In our sample, 37.7% (17/45) of men have reported a bad subjective quality of sleep, being lower than what was reported for the other markers of insomnia, which might be attributed to the patients' subjective component or altered perception due to alcohol consumption and to the popular belief on alcohol's hypnotic effect.
Day dysfunction, understood as the difficulties patients could have had, due to sleep alteration, to develop activities such as driving, eating, working, studying or any other social activity was reported by 35.5% (16/45) of men, what can be associated with the difficulty of relating the state of alcoholic intoxication to the day dysfunction and decrease the importance of sleeping bad during the night.
The prevalence of complaints of chronic insomnia using as a marker the sleep efficiency of the ICSP-VC was reported in 56.8% (33/58) of the interviewees, above the prevalence of insomnia among the Colombian general population and in accordance to the findings in alcoholics.2 The domains sleep subjective quality, latency, duration and efficiency, consumption of hypnotics and day dysfunction of the ICSP-VC used as insomnia markers were altered in a frequency much higher than that expected for the Colombian general population and according to what has been reported in the literature.22,23 The anxious and depressive symptoms presented with higher frequency in the patients evaluated, similarly to what was expected among alcoholics.20
According to the high prevalence of chronic insomnia found with the ICSP-VC in the studied population, alcoholics deserve medical care and treatment for their sleeping problem within their therapeutic plan. Further studies should be designed as to find a causal association between alcoholism and chronic insomnia complaints in order to help predicting relapses of alcohol consumption due to sleep disturbances. Studies are also needed to assess the quality of treatment, taking into account insomnia's therapeutic, due to its high frequency.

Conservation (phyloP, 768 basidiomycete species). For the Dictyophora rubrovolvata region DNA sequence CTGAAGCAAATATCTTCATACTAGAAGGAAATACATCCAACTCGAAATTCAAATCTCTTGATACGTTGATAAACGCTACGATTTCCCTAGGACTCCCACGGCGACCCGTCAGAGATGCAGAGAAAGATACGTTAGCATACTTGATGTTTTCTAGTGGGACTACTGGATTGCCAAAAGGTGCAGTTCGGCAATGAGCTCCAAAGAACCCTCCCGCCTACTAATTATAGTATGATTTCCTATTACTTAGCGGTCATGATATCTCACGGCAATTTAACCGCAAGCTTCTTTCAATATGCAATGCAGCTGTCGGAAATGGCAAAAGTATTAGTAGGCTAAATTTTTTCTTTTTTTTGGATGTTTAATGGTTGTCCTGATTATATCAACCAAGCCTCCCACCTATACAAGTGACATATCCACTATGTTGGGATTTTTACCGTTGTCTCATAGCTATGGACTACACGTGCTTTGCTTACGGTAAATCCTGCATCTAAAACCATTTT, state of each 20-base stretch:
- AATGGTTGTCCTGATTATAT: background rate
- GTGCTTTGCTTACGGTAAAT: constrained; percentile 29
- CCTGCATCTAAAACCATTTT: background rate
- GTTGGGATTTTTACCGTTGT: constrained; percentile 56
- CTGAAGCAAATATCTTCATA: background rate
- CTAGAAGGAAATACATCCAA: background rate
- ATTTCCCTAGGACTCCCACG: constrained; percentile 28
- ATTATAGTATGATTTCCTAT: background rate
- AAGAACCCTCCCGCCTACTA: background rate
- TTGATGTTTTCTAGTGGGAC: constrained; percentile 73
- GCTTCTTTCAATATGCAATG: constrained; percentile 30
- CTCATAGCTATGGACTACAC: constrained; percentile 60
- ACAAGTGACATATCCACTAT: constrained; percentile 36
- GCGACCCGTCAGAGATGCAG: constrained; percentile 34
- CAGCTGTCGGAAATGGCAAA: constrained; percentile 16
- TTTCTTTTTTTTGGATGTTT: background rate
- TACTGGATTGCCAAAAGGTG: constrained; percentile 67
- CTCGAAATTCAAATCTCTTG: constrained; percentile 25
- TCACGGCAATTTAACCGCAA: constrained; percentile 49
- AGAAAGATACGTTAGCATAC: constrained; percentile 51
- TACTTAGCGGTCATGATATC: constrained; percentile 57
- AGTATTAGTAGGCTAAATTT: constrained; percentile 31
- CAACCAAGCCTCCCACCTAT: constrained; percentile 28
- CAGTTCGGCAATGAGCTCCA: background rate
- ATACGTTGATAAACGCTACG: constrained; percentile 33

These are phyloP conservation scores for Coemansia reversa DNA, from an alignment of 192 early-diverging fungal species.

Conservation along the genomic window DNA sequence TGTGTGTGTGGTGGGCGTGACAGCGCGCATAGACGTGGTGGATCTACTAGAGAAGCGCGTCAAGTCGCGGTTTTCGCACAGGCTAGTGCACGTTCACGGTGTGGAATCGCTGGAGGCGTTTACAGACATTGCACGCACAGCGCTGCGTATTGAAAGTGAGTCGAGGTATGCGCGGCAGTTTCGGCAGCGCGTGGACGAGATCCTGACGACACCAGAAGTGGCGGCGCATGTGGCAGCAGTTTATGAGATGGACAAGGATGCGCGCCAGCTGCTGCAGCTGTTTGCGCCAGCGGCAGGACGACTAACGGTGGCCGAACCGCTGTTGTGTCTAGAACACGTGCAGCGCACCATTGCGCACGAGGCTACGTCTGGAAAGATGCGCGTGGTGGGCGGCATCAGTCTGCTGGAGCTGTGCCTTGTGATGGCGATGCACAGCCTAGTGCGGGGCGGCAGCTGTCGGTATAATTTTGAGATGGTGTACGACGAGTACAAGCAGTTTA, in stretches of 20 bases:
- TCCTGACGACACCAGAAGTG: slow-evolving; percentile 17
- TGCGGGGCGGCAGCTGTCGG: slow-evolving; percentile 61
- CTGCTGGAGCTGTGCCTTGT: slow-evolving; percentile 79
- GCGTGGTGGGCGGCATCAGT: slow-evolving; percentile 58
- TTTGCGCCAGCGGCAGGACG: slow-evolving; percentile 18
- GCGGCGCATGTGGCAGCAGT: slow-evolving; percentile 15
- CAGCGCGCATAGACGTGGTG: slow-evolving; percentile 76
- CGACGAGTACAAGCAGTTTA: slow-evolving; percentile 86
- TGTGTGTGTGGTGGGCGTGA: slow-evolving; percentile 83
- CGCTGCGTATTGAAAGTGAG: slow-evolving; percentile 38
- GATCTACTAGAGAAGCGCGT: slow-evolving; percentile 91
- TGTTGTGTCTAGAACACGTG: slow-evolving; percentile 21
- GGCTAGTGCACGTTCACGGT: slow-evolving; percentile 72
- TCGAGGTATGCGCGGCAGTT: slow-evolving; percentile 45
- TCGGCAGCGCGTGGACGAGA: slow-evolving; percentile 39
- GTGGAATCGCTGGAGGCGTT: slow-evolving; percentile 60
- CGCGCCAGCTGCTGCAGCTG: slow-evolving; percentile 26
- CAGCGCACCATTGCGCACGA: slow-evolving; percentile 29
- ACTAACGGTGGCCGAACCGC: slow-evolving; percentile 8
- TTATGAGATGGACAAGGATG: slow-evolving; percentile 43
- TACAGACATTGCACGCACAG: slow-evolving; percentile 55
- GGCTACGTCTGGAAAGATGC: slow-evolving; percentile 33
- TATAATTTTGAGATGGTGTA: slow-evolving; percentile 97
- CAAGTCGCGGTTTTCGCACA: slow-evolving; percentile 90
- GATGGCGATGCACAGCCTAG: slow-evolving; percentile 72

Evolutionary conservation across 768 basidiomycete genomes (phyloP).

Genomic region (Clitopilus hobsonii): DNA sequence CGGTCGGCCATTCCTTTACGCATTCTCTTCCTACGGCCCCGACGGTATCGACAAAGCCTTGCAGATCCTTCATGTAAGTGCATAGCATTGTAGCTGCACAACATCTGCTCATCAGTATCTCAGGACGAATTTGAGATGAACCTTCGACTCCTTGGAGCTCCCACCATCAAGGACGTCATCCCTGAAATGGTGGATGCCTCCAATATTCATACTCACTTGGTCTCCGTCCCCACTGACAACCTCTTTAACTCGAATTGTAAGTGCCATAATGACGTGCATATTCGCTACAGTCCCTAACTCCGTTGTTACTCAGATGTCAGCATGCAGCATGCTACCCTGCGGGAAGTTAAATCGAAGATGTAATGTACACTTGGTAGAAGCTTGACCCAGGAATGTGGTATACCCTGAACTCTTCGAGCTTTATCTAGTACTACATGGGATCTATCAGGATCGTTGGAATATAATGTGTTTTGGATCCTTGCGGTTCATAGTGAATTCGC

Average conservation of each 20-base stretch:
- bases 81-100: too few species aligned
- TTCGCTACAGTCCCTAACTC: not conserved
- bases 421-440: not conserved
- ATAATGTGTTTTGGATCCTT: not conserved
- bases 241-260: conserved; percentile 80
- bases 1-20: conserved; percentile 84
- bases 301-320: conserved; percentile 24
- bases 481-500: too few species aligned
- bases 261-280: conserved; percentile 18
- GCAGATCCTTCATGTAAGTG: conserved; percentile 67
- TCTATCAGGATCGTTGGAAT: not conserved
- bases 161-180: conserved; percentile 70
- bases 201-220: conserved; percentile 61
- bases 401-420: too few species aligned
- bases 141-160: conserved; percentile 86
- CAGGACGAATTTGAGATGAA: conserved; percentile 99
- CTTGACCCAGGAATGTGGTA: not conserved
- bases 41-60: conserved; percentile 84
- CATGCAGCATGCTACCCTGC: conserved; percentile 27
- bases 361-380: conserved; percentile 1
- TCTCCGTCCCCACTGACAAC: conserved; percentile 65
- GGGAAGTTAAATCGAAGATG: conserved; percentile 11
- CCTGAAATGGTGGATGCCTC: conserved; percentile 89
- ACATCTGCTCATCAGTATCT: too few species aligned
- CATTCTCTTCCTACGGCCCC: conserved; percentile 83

The authors thank the directors of the Fundar and Nuestra Señora de la Paz Clinics for their cooperation allowing the data collection. We also thank the professor of psychiatry of the Universidad Nacional de Colombia Julio César Velásquez for his help in the statistical treatment of the data collected. This study was partially financed by the National University of Colombia by means of the academic research grant.
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Ciudad Universitaria, Departamento de Psiquiatría, Facultad de Medicina,
Bogotá DC Colombia
Phone: 57 1 2220419 Fax: 57 1 2226274 Celular: 57 313 892 4676
Submitted: October 23, 2008
Accepted: July 22, 2009